During its opening statement last month, the government meticulously detailed the crimes laid out in the federal indictment facing U.S. Rep. Chaka Fattah and four co-defendants.
It was a bit on the dry side.
Its closing argument on Monday was different. For nearly three hours, Assistant U.S. Attorney Jonathan Kravis used colorful and, at times, blistering language while accusing Fattah of quarterbacking a “white-collar crime spree” that could imprison one of the city’s longest-serving congressmen for years if he’s convicted.
“Congressman Fattah repeatedly abused his office for personal and political gain,” Kravis told jurors. “But he did not do it alone.”
Most of the morning was devoted to allegations that Fattah took an illegal $1 million loan for his failed bid for Philadelphia mayor in 2007, then orchestrated the theft of federal grants and charitable donations to repay part of the loan.
The loan, which exceeded the city’s newly minted campaign finance limits, was made just weeks before the Democratic primary with hopes of Fattah regaining the front-runner status he enjoyed when he entered the race, according to testimony.
Kravis retraced how $600,000 of the loan was repaid by allegedly funneling funds through a for-profit and nonprofit organization and further covered using falsified or sham documents, including campaign finance reports and business contracts.
Over and over, Kravis urged the jury to use common sense while considering the facts.
“Turns out, it’s kind of hard to hide $600,000,” he said.
Kravis saved his most pointed barbs for the end, while discussing allegations that, for years, Fattah accepted bribes from co-defendant Herbert Vederman, a wealthy friend who wanted to become a U.S. ambassador.
“This one takes the cake,” he told jurors.
Vederman allegedly provided Fattah and his wife with $18,000 to help them close on a house in the Poconos. Prosecutors said the bribe was then covered up with a sham car sale.
The government also alleged that Vederman gave Fattah nearly $6,000 to help cover the congressman’s city wage taxes and college tuition for an au pair.
In exchange, prosecutors said, Fattah sent letters to U.S. Sen. Bob Casey and Obama administration staffers extolling Vederman’s resume, including his years in public service.
“Fattah put up that public trust for sale and Vederman bought it,” said Kravis.
“In the end,” he added, “he found himself a bought-and-paid for congressman.”
Fattah, who maintains his innocence, grinned at times while listening to the government.
Prosecutors also allege that the congressman used campaign cash to help pay off some of his son’s college loan debt, and that he aimed to steer federal grants to a fake nonprofit to settle up with a political consultant.
Fattah attorney: ‘No credible’ evidence
Samuel Silver, one of Fattah’s lawyers, argued in his closing that the government presented “no credible” evidence tying Fattah to the illegal activities presented at trial, and that it had “utterly failed” to fulfill its burden of proof.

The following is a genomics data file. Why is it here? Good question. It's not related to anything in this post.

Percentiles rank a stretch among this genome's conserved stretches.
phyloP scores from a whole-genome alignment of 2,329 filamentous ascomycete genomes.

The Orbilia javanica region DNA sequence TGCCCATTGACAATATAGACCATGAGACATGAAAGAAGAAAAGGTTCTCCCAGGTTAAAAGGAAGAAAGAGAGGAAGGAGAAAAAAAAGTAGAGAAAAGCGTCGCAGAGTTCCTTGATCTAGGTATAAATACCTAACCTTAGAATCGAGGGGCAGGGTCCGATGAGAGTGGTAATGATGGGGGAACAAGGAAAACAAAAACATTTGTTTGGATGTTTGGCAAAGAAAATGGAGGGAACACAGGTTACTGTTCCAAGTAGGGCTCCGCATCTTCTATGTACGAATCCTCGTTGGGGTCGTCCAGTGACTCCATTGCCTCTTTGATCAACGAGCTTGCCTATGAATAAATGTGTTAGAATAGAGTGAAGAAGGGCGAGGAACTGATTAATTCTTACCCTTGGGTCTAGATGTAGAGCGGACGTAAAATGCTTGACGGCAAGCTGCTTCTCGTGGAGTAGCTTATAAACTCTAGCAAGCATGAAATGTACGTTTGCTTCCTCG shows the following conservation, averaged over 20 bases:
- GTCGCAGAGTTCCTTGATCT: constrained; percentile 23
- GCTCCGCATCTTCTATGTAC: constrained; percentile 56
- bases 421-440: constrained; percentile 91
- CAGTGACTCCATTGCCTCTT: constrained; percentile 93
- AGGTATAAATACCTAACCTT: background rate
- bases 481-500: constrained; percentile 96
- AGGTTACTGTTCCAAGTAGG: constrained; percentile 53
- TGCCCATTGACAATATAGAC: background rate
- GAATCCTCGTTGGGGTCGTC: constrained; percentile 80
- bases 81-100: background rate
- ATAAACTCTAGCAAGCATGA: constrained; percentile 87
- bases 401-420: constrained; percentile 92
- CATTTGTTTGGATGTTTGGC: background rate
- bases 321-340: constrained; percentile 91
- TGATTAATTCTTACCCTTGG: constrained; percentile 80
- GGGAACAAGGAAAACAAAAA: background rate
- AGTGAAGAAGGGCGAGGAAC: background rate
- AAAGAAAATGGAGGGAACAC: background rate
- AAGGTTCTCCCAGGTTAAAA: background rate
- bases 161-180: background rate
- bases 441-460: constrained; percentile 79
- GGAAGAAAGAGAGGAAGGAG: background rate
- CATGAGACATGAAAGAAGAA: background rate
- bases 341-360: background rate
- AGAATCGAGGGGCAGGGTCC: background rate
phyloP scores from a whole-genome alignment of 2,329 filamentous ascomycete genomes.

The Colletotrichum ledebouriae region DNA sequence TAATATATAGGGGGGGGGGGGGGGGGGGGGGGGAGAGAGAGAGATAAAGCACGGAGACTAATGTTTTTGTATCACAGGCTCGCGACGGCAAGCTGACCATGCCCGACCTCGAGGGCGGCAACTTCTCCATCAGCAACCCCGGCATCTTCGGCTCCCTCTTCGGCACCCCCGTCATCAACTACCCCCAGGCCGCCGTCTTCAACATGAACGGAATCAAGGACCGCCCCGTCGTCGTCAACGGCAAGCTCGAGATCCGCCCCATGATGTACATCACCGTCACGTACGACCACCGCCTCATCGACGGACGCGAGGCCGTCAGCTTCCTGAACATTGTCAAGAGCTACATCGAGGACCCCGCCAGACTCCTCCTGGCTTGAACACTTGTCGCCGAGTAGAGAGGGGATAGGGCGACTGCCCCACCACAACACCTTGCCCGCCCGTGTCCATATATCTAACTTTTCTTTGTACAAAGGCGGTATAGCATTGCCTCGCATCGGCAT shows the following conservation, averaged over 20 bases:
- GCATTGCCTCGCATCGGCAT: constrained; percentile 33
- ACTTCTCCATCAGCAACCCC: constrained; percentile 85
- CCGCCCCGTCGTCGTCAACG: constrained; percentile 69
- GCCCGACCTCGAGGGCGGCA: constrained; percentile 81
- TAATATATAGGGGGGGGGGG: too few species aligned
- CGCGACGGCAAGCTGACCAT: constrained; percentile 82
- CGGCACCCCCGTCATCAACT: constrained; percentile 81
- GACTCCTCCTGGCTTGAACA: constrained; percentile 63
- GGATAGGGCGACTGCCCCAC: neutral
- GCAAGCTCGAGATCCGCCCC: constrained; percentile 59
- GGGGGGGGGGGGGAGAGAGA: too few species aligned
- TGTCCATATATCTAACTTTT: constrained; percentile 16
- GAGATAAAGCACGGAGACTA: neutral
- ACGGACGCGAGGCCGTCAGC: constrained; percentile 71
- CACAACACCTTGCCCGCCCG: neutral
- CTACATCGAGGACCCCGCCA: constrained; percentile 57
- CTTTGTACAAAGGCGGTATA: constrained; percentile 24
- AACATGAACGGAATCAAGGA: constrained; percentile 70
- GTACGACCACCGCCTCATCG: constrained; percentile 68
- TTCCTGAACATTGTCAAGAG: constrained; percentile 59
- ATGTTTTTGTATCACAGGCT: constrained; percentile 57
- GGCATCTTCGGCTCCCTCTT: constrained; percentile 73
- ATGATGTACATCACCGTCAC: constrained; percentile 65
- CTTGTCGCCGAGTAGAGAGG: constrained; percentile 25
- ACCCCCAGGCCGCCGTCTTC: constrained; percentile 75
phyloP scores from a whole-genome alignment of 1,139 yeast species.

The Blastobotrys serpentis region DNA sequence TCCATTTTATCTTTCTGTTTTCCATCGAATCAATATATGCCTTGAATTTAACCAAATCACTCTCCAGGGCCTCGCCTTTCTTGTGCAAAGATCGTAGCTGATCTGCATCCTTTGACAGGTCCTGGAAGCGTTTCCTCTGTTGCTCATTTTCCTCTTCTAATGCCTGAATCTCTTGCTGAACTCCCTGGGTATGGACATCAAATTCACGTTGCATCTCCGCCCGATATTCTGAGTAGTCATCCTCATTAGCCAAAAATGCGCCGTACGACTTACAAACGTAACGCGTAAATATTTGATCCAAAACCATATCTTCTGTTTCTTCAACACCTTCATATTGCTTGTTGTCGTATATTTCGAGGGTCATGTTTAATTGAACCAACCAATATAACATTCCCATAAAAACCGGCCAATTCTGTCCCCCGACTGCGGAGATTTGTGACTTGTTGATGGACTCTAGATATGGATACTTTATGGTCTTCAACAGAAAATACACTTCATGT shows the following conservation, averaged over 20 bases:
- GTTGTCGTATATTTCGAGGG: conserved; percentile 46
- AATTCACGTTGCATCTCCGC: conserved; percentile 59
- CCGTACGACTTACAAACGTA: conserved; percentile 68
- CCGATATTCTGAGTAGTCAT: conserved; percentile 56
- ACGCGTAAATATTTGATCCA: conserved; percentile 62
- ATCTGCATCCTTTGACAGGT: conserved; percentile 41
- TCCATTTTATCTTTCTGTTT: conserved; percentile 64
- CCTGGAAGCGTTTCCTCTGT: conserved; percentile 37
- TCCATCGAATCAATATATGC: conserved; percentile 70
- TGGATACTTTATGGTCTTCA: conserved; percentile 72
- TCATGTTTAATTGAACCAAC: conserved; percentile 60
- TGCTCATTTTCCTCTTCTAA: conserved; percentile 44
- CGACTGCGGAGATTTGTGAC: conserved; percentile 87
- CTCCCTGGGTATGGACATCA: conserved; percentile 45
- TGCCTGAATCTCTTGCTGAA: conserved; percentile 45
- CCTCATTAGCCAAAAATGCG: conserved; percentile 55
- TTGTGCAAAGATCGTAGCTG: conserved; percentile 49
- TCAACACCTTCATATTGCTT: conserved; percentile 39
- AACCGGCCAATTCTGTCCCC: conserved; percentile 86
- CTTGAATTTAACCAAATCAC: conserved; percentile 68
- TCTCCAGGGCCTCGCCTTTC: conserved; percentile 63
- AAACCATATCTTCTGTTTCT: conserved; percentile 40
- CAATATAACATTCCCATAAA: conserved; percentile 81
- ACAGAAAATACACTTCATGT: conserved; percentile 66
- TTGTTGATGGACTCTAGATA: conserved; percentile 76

“Mr. Kravis called it a white-collar crime spree. I call it a smear,” said Silver. “They throw a lot at the wall to make this look dastardly.”
Silver told jurors there was nothing illegal about the relationship Fattah had with Vederman. Ditto for his connection to the illegal $1 million loan, which Silver argued was very limited.
“It’s not a crime to give the name of a wealthy and influential person,” said Silver.
Prosecutors allege that former Sallie Mae CEO Alfred Lord loaned the Fattah campaign the $1 million.
Silver also took pains to try to undermine the government’s key witnesses: Thomas Lindenfeld and Gregory Naylor. The political operatives, who both worked on Fattah’s mayoral campaign, pleaded guilty before trial.
Both testified that Fattah knew about the loan from Lord and how it was repaid.
Silver called Lindenfeld a “sworn perjurer” with an ax to grind over unpaid campaign work, and emphasized that both men have hopes of getting a lenient sentence from the government in exchange for their cooperation, especially during trial.
Kravis told the jurors that the government wasn’t “asking you to like” Lindenfeld and Naylor, only understand that they were the ones “in the best position … because they are on in the inside.”
During her closing argument, Catherine Recker, one of Vederman’s lawyers, said the government had “cherry-picked” facts and documents to create a case against her client.
She said Vederman and Fattah’s relationship was never guided by bribery, but “friendship and political support.”
Part of her proof: The sham car sale the government alleges has a paper trail. Why would someone bribing a politician do that?
“Friends do things for one another,” said Recker. “The government’s theory won’t allow for politicians to have friends. It’s an awfully cynical view.”
Also charged under the indictment are Bonnie Bowser, a former chief of staff at Fattah’s congressional office in Philadelphia; Karen Nicholas, a former congressional staffer and CEO of the Educational Advancement Alliance, a nonprofit Fattah founded; and Robert Brand, founder of the for-profit organization Solutions for Progress.
Nicholas is accused of obtaining a $50,000 federal grant for an already-held education conference, then using the cash on herself and Naylor.
Closing arguments are expected to resume Tuesday. The government will also have the opportunity to present a rebuttal before jurors begin deliberating.